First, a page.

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PLoS Pathog. 2015 Aug 25;11(8):e1005128. doi: 10.1371/journal.ppat.1005128. eCollection 2015 Aug.

Type VI Secretion System Toxins Horizontally Shared between Marine Bacteria.

Author information

1
Department of Molecular Biology, University of Texas Southwestern Medical Center, Dallas, Texas, United States of America.
2
Department of Biochemistry, University of Texas Southwestern Medical Center, Dallas, Texas, United States of America.
3
Howard Hughes Medical Institute, University of Texas Southwestern Medical Center, Dallas, Texas, United States of America.
4
Department of Biochemistry, University of Texas Southwestern Medical Center, Dallas, Texas, United States of America; Howard Hughes Medical Institute, University of Texas Southwestern Medical Center, Dallas, Texas, United States of America; Department of Biophysics, University of Texas Southwestern Medical Center, Dallas, Texas, United States of America.
5
Department of Molecular Biology, University of Texas Southwestern Medical Center, Dallas, Texas, United States of America; Department of Biochemistry, University of Texas Southwestern Medical Center, Dallas, Texas, United States of America.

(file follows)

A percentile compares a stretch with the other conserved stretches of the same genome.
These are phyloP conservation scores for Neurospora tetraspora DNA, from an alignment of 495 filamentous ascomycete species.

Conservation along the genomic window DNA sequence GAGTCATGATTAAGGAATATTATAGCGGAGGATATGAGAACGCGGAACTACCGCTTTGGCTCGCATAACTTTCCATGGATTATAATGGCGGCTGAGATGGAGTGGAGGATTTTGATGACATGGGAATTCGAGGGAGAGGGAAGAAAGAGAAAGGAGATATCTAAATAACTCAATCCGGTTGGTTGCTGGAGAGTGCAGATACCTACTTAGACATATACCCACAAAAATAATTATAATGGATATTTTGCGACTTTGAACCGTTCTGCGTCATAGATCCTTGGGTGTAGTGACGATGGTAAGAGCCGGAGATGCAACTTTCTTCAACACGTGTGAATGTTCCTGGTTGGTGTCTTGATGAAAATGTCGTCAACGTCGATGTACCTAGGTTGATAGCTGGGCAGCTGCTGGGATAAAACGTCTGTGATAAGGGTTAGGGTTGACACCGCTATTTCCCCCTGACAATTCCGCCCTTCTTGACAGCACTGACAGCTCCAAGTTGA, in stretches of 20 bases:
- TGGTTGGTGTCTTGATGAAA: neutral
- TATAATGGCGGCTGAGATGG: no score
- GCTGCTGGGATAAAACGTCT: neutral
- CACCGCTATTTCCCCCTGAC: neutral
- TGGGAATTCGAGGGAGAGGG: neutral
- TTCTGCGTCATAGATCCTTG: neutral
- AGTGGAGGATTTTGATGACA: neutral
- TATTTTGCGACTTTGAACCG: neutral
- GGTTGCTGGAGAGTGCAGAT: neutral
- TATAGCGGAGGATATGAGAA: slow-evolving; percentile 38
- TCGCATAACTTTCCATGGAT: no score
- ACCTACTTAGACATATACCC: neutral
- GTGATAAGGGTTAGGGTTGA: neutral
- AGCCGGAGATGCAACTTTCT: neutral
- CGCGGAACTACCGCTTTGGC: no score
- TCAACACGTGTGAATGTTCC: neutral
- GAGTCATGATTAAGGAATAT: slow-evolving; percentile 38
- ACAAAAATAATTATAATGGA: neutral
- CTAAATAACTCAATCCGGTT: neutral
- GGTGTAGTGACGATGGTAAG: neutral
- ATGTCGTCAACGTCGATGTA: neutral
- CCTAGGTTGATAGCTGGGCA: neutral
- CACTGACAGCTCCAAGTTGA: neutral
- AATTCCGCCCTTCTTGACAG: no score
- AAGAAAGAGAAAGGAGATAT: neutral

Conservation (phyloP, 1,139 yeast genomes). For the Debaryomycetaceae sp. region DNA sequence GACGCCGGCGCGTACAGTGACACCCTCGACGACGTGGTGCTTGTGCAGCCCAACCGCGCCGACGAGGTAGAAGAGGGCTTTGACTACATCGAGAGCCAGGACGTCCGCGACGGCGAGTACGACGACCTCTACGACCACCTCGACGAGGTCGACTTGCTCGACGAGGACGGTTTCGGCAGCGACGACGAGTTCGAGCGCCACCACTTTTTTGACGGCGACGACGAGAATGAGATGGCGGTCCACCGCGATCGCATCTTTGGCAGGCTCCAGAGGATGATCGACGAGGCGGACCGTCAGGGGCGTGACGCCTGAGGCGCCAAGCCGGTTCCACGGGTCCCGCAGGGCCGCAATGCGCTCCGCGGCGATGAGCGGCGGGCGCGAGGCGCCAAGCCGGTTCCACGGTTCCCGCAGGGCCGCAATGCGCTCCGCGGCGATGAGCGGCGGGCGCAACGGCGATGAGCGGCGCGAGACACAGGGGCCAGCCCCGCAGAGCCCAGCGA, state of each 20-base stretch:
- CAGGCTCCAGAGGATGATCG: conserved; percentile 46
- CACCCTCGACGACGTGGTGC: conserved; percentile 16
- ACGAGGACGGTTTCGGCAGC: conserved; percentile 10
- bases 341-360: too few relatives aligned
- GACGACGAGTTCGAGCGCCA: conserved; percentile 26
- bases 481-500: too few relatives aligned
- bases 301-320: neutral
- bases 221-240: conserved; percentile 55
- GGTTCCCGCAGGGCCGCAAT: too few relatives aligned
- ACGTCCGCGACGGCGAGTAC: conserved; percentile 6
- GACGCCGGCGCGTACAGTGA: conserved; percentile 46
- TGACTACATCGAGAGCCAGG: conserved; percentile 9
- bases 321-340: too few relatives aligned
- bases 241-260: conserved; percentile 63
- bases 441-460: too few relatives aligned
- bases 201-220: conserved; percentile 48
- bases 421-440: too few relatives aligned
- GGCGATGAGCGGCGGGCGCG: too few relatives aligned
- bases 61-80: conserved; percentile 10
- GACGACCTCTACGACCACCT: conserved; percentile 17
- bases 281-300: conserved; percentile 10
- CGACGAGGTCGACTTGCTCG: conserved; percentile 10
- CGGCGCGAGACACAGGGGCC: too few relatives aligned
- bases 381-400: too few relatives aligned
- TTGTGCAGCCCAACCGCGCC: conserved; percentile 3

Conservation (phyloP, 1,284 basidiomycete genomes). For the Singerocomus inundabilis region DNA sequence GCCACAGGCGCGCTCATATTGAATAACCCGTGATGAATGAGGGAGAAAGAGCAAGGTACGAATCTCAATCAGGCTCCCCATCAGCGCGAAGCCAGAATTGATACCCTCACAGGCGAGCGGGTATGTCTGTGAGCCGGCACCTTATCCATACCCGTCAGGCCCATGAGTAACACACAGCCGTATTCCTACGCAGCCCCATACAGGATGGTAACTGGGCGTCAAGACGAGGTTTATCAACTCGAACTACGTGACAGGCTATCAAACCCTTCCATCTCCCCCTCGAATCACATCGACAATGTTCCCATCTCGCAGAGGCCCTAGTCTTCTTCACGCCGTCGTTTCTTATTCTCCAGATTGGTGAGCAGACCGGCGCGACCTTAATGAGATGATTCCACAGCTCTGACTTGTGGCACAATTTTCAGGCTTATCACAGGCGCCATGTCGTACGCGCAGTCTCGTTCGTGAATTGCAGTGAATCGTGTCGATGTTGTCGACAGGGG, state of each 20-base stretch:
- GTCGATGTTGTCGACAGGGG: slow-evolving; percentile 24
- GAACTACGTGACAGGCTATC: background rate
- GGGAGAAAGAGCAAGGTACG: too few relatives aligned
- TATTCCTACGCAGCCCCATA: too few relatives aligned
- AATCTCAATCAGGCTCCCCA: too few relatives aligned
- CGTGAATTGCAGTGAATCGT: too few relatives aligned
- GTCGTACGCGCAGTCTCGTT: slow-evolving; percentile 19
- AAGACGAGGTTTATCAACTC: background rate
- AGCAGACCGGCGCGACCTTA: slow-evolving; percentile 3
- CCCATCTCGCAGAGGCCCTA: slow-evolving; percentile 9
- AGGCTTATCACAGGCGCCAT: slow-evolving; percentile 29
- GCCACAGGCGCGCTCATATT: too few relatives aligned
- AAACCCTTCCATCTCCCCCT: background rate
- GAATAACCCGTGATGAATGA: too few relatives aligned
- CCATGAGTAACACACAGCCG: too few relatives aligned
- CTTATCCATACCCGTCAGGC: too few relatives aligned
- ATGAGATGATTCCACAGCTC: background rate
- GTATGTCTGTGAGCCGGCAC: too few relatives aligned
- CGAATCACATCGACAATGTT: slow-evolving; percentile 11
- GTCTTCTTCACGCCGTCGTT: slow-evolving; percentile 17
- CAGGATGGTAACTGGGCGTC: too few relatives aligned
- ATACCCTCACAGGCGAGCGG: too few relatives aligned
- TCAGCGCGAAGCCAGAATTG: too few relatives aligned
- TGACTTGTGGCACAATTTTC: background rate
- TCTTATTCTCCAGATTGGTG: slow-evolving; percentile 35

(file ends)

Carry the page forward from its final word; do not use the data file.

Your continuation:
Abstract

The type VI secretion system (T6SS) is a widespread protein secretion apparatus used by Gram-negative bacteria to deliver toxic effector proteins into adjacent bacterial or host cells. Here, we uncovered a role in interbacterial competition for the two T6SSs encoded by the marine pathogen Vibrio alginolyticus. Using comparative proteomics and genetics, we identified their effector repertoires. In addition to the previously described effector V12G01_02265, we identified three new effectors secreted by T6SS1, indicating that the T6SS1 secretes at least four antibacterial effectors, of which three are members of the MIX-effector class. We also showed that the T6SS2 secretes at least three antibacterial effectors. Our findings revealed that many MIX-effectors belonging to clan V are "orphan" effectors that neighbor mobile elements and are shared between marine bacteria via horizontal gene transfer. We demonstrated that a MIX V-effector from V. alginolyticus is a functional T6SS effector when ectopically expressed in another Vibrio species. We propose that mobile MIX V-effectors serve as an environmental reservoir of T6SS effectors that are shared and used to diversify antibacterial toxin repertoires in marine bacteria, resulting in enhanced competitive fitness.

PMID:
26305100
PMCID:
PMC4549250
DOI:
10.1371/journal.ppat.1005128
[Indexed for MEDLINE]
Free PMC Article

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